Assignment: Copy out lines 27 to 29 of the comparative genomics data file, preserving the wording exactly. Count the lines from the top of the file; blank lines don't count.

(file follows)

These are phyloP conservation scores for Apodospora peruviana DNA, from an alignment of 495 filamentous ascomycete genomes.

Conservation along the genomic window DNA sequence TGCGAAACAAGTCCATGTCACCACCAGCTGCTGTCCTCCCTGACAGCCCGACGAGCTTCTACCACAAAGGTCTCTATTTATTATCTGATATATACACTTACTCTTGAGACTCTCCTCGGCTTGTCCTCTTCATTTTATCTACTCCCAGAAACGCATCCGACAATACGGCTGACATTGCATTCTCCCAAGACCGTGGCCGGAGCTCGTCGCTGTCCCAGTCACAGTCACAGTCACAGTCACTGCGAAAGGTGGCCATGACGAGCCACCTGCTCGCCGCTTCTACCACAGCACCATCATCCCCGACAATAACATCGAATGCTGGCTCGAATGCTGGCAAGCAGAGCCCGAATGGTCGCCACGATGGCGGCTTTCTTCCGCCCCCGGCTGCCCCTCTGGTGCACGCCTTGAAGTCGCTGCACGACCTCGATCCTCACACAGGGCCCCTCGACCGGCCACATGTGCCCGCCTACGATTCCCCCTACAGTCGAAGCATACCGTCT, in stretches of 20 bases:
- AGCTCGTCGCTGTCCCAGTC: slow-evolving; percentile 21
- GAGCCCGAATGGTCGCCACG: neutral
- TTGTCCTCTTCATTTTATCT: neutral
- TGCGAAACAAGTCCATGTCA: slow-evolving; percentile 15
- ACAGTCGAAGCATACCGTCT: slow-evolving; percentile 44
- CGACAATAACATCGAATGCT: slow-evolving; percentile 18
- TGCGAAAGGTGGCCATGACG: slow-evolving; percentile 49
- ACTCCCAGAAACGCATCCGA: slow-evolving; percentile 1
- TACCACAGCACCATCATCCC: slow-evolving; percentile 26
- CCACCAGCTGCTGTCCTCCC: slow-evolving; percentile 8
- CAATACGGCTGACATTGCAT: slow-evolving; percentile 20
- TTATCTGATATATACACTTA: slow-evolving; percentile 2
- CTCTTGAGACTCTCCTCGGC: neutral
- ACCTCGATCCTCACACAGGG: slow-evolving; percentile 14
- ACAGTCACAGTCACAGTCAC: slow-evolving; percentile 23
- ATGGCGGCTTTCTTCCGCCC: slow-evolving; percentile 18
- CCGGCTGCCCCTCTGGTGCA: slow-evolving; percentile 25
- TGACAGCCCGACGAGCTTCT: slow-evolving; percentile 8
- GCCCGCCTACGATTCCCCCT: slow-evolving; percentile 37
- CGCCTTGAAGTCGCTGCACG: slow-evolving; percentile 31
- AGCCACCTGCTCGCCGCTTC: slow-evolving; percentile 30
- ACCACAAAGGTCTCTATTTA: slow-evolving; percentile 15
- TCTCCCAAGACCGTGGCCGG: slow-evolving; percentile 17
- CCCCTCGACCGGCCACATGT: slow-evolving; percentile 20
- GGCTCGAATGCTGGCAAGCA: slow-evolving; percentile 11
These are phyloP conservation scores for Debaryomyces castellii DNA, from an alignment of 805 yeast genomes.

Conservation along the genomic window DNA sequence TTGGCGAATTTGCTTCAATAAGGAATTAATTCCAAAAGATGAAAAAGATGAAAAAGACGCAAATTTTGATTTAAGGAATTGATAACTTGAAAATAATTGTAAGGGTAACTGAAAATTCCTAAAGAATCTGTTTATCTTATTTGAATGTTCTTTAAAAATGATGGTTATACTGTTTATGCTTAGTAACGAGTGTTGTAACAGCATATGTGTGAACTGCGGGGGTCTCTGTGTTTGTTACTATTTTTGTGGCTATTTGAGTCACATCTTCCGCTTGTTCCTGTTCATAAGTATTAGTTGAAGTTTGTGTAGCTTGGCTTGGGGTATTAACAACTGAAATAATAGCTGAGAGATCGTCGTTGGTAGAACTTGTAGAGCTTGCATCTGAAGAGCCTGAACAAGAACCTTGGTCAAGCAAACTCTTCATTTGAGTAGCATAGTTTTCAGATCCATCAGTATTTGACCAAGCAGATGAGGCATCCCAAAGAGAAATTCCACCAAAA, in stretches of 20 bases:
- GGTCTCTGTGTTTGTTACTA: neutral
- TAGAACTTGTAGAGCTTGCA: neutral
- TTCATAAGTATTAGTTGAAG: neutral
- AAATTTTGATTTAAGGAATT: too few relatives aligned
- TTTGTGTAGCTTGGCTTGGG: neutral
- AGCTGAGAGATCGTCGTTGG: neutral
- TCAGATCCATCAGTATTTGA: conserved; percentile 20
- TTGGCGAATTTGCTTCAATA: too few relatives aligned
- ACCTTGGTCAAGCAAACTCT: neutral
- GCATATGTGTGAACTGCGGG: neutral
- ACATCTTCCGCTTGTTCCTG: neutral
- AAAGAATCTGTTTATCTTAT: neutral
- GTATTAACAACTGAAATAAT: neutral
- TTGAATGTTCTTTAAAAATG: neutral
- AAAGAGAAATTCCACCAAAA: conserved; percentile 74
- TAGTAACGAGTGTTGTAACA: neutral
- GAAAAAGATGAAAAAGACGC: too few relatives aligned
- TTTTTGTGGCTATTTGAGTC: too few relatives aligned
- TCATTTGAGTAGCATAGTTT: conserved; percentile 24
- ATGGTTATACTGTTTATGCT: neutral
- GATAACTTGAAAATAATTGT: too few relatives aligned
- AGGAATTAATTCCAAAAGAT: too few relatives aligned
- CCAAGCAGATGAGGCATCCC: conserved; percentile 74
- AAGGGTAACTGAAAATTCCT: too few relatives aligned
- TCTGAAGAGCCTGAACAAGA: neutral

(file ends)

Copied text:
- GGCTCGAATGCTGGCAAGCA: slow-evolving; percentile 11
These are phyloP conservation scores for Debaryomyces castellii DNA, from an alignment of 805 yeast genomes.

Conservation along the genomic window DNA sequence TTGGCGAATTTGCTTCAATAAGGAATTAATTCCAAAAGATGAAAAAGATGAAAAAGACGCAAATTTTGATTTAAGGAATTGATAACTTGAAAATAATTGTAAGGGTAACTGAAAATTCCTAAAGAATCTGTTTATCTTATTTGAATGTTCTTTAAAAATGATGGTTATACTGTTTATGCTTAGTAACGAGTGTTGTAACAGCATATGTGTGAACTGCGGGGGTCTCTGTGTTTGTTACTATTTTTGTGGCTATTTGAGTCACATCTTCCGCTTGTTCCTGTTCATAAGTATTAGTTGAAGTTTGTGTAGCTTGGCTTGGGGTATTAACAACTGAAATAATAGCTGAGAGATCGTCGTTGGTAGAACTTGTAGAGCTTGCATCTGAAGAGCCTGAACAAGAACCTTGGTCAAGCAAACTCTTCATTTGAGTAGCATAGTTTTCAGATCCATCAGTATTTGACCAAGCAGATGAGGCATCCCAAAGAGAAATTCCACCAAAA, in stretches of 20 bases: